New Frontiers of Research on Retirement

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The baby boom generation has caused fundamental changes in every social institution that has been touched by its maturation. The social institution of retirement will be no exception. Those looking at the evolution of our society expect that the wave of retirements that the baby boom generation is about to unleash will trigger some key institutional and cultural changes.

What adjustments will be needed in consequence of this wave of retirements? Corporate and community leaders and researchers will be giving increasing attention to this question in the years ahead. This book has been designed to contribute to the basic information that Canadian leaders and researchers will need when they begin to devote much more time and resources to these adjustments.

The book aims to stimulate thinking about aspects of retirement that have tended to be outside the main focus of the research literature, but which will likely receive much greater attention in the future. Among these aspects are the following:

  • social aspects of the emergence of a large number of people who form a substantial proportion of the adult population and whose length of time in retirement will be as long as that of a generation, roughly 25 years
  • women's retirement from the paid work force
  • family dynamics and retirement
  • retirement processes among people with no career job as conventionally defined
  • bringing unpaid productive work into scope as a dimension of retirement-related behavior
  • the increasing complexity in the pathways people take as they transit to the stage where they cease doing productive work
  • the emergence of new vulnerable groups, and shifts in the relative sizes of component sub-groups of the vulnerable population, as a result of major changes in the economic and policy environments.

Since the intent is to focus on some of these particular issues, it is necessary to exclude some of the major foci of existing research literature on retirement. These include impacts of wealth and wealth accrual, effects on the timing of retirement of government social security programs and related rules about access to certain kinds of income, impacts of pension eligibility and the evolution of pension coverage and pension systems, and how certain institutional rules about access to disability income and unemployment insurance payments affect retirement.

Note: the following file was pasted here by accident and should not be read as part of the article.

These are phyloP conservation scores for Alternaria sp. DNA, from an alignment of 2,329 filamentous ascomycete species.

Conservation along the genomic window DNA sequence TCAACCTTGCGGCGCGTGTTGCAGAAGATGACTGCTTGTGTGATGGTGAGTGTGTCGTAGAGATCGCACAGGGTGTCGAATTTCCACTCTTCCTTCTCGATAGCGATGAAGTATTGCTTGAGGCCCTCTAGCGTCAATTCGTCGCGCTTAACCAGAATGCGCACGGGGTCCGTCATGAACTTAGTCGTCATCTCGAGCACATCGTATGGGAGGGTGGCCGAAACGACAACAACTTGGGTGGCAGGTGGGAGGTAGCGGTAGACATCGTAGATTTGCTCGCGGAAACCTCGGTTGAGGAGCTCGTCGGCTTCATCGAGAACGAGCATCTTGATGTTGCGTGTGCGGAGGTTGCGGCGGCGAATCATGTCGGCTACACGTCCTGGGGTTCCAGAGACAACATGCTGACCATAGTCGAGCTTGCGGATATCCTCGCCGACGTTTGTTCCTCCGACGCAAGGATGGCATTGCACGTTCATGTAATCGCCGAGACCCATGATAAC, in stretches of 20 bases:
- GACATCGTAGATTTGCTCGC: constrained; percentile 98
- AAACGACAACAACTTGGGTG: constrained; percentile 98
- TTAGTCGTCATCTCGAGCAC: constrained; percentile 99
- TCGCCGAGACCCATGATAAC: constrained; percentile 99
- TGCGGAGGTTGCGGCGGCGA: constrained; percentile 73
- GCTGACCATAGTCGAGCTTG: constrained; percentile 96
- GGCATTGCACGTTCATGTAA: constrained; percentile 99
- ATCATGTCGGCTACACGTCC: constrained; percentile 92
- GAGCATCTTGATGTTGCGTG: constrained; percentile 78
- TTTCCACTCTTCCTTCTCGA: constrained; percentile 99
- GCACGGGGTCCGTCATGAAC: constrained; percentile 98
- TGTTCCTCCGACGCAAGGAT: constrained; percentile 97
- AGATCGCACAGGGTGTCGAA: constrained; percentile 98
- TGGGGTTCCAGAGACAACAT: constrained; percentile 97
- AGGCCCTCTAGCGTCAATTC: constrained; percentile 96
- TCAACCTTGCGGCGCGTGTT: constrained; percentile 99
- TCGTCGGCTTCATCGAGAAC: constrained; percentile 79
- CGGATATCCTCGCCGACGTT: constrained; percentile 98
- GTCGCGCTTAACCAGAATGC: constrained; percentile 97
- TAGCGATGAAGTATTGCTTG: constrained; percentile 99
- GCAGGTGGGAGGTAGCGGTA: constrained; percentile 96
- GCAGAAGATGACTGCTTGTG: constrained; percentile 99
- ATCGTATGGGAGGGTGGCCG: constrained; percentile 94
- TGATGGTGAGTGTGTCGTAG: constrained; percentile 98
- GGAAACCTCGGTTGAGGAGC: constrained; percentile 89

This book showcases Statistics Canada's contributions to the provision of information pertinent to the development of useful knowledge concerning retirement and other later-life transitions. For decades its pensions section has produced widely used information in this field, and it is now joined by the several surveys that have stimulated relevant analyses, especially the General Social Survey and the Survey of Labour and Income Dynamics, and most recently by the commencement of work on pension satellite accounts related to the system of national accounts.

A large part of the book is devoted to scientific papers based on Statistics Canada's data and which require substantial conceptual and statistical innovations that illustrate the usefulness of our data. In developing this focus, we have received important collaboration from L'institut de la statistique du Québec dating back to its major role in our 2003 Symposium on New Issues in Retirement.

I hope that the book will provide good value to present and future cohorts of students, teachers, researchers and policy analysts in the private and public sectors. I hope that it will find repeated use in classroom lectures, among reading assignments, as a source of support for MA and PhD thesis development, and in the analysis and design of policies in the private and public sectors in Canada. While this book provides a Canadian perspective, I hope it is relevant in some other countries where leaders and scholars are becoming increasingly aware of the issues related to the social institution of retirement.

Leroy O. Stone, December 16, 2005

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